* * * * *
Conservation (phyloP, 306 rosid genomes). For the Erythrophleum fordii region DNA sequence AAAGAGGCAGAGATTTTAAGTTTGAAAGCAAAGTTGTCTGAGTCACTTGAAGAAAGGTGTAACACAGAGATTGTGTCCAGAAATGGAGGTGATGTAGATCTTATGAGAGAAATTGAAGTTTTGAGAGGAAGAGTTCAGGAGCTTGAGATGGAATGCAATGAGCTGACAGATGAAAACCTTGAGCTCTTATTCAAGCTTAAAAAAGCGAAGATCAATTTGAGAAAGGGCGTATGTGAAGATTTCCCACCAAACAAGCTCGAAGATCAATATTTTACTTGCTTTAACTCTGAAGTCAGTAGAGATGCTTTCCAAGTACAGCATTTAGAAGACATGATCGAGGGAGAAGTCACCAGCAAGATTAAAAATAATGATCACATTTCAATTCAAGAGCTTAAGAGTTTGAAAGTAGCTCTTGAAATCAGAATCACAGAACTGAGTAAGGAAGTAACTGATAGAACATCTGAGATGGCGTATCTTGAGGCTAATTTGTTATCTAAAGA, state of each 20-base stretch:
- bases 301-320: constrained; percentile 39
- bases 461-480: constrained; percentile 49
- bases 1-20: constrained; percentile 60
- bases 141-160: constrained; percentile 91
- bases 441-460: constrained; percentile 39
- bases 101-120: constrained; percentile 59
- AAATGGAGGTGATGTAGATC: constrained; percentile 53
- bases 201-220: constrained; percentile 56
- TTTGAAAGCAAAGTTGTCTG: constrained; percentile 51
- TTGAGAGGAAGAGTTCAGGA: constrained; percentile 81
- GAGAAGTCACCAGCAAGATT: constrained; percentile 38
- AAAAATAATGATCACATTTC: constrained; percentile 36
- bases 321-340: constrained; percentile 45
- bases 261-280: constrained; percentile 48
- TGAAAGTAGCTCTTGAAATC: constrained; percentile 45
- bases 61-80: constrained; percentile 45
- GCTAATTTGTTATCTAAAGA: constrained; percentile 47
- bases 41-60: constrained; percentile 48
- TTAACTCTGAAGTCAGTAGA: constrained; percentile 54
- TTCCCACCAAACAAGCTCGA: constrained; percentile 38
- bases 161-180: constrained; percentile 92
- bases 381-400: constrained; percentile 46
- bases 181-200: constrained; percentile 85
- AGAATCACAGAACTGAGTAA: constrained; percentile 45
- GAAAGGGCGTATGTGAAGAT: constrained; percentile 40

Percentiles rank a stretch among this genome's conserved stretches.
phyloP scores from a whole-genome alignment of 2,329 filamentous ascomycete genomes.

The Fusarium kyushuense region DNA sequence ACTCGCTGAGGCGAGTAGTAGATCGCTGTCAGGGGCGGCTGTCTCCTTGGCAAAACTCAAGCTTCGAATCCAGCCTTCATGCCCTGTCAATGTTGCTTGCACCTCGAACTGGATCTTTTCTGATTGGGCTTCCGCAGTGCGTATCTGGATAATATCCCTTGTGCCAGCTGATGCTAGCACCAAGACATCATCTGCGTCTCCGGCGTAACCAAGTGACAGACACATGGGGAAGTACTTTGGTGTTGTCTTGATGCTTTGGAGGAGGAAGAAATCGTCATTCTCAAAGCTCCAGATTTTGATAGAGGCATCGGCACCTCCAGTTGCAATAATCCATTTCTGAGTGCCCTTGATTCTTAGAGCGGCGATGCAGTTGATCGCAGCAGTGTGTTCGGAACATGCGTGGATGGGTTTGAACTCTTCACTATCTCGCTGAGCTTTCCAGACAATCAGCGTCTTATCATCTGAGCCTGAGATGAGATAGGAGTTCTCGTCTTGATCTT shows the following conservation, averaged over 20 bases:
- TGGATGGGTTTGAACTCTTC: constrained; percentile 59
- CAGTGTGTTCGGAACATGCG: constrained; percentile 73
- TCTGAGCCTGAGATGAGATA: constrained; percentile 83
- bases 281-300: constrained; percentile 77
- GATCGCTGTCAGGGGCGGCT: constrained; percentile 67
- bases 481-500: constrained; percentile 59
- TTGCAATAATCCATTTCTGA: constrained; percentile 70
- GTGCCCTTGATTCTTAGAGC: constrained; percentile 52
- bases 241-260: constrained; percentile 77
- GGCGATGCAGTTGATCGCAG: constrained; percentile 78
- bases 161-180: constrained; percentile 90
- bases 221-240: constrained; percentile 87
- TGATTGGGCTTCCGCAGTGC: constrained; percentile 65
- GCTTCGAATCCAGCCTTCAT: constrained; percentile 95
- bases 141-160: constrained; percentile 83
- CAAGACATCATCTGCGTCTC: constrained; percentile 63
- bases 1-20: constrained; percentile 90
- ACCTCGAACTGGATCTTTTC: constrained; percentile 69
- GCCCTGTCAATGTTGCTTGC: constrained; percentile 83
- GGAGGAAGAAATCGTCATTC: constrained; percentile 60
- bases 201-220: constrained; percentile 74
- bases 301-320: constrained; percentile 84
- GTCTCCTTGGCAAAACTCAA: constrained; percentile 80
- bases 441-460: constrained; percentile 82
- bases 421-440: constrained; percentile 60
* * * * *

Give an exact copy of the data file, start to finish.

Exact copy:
Conservation (phyloP, 306 rosid genomes). For the Erythrophleum fordii region DNA sequence AAAGAGGCAGAGATTTTAAGTTTGAAAGCAAAGTTGTCTGAGTCACTTGAAGAAAGGTGTAACACAGAGATTGTGTCCAGAAATGGAGGTGATGTAGATCTTATGAGAGAAATTGAAGTTTTGAGAGGAAGAGTTCAGGAGCTTGAGATGGAATGCAATGAGCTGACAGATGAAAACCTTGAGCTCTTATTCAAGCTTAAAAAAGCGAAGATCAATTTGAGAAAGGGCGTATGTGAAGATTTCCCACCAAACAAGCTCGAAGATCAATATTTTACTTGCTTTAACTCTGAAGTCAGTAGAGATGCTTTCCAAGTACAGCATTTAGAAGACATGATCGAGGGAGAAGTCACCAGCAAGATTAAAAATAATGATCACATTTCAATTCAAGAGCTTAAGAGTTTGAAAGTAGCTCTTGAAATCAGAATCACAGAACTGAGTAAGGAAGTAACTGATAGAACATCTGAGATGGCGTATCTTGAGGCTAATTTGTTATCTAAAGA, state of each 20-base stretch:
- bases 301-320: constrained; percentile 39
- bases 461-480: constrained; percentile 49
- bases 1-20: constrained; percentile 60
- bases 141-160: constrained; percentile 91
- bases 441-460: constrained; percentile 39
- bases 101-120: constrained; percentile 59
- AAATGGAGGTGATGTAGATC: constrained; percentile 53
- bases 201-220: constrained; percentile 56
- TTTGAAAGCAAAGTTGTCTG: constrained; percentile 51
- TTGAGAGGAAGAGTTCAGGA: constrained; percentile 81
- GAGAAGTCACCAGCAAGATT: constrained; percentile 38
- AAAAATAATGATCACATTTC: constrained; percentile 36
- bases 321-340: constrained; percentile 45
- bases 261-280: constrained; percentile 48
- TGAAAGTAGCTCTTGAAATC: constrained; percentile 45
- bases 61-80: constrained; percentile 45
- GCTAATTTGTTATCTAAAGA: constrained; percentile 47
- bases 41-60: constrained; percentile 48
- TTAACTCTGAAGTCAGTAGA: constrained; percentile 54
- TTCCCACCAAACAAGCTCGA: constrained; percentile 38
- bases 161-180: constrained; percentile 92
- bases 381-400: constrained; percentile 46
- bases 181-200: constrained; percentile 85
- AGAATCACAGAACTGAGTAA: constrained; percentile 45
- GAAAGGGCGTATGTGAAGAT: constrained; percentile 40

Percentiles rank a stretch among this genome's conserved stretches.
phyloP scores from a whole-genome alignment of 2,329 filamentous ascomycete genomes.

The Fusarium kyushuense region DNA sequence ACTCGCTGAGGCGAGTAGTAGATCGCTGTCAGGGGCGGCTGTCTCCTTGGCAAAACTCAAGCTTCGAATCCAGCCTTCATGCCCTGTCAATGTTGCTTGCACCTCGAACTGGATCTTTTCTGATTGGGCTTCCGCAGTGCGTATCTGGATAATATCCCTTGTGCCAGCTGATGCTAGCACCAAGACATCATCTGCGTCTCCGGCGTAACCAAGTGACAGACACATGGGGAAGTACTTTGGTGTTGTCTTGATGCTTTGGAGGAGGAAGAAATCGTCATTCTCAAAGCTCCAGATTTTGATAGAGGCATCGGCACCTCCAGTTGCAATAATCCATTTCTGAGTGCCCTTGATTCTTAGAGCGGCGATGCAGTTGATCGCAGCAGTGTGTTCGGAACATGCGTGGATGGGTTTGAACTCTTCACTATCTCGCTGAGCTTTCCAGACAATCAGCGTCTTATCATCTGAGCCTGAGATGAGATAGGAGTTCTCGTCTTGATCTT shows the following conservation, averaged over 20 bases:
- TGGATGGGTTTGAACTCTTC: constrained; percentile 59
- CAGTGTGTTCGGAACATGCG: constrained; percentile 73
- TCTGAGCCTGAGATGAGATA: constrained; percentile 83
- bases 281-300: constrained; percentile 77
- GATCGCTGTCAGGGGCGGCT: constrained; percentile 67
- bases 481-500: constrained; percentile 59
- TTGCAATAATCCATTTCTGA: constrained; percentile 70
- GTGCCCTTGATTCTTAGAGC: constrained; percentile 52
- bases 241-260: constrained; percentile 77
- GGCGATGCAGTTGATCGCAG: constrained; percentile 78
- bases 161-180: constrained; percentile 90
- bases 221-240: constrained; percentile 87
- TGATTGGGCTTCCGCAGTGC: constrained; percentile 65
- GCTTCGAATCCAGCCTTCAT: constrained; percentile 95
- bases 141-160: constrained; percentile 83
- CAAGACATCATCTGCGTCTC: constrained; percentile 63
- bases 1-20: constrained; percentile 90
- ACCTCGAACTGGATCTTTTC: constrained; percentile 69
- GCCCTGTCAATGTTGCTTGC: constrained; percentile 83
- GGAGGAAGAAATCGTCATTC: constrained; percentile 60
- bases 201-220: constrained; percentile 74
- bases 301-320: constrained; percentile 84
- GTCTCCTTGGCAAAACTCAA: constrained; percentile 80
- bases 441-460: constrained; percentile 82
- bases 421-440: constrained; percentile 60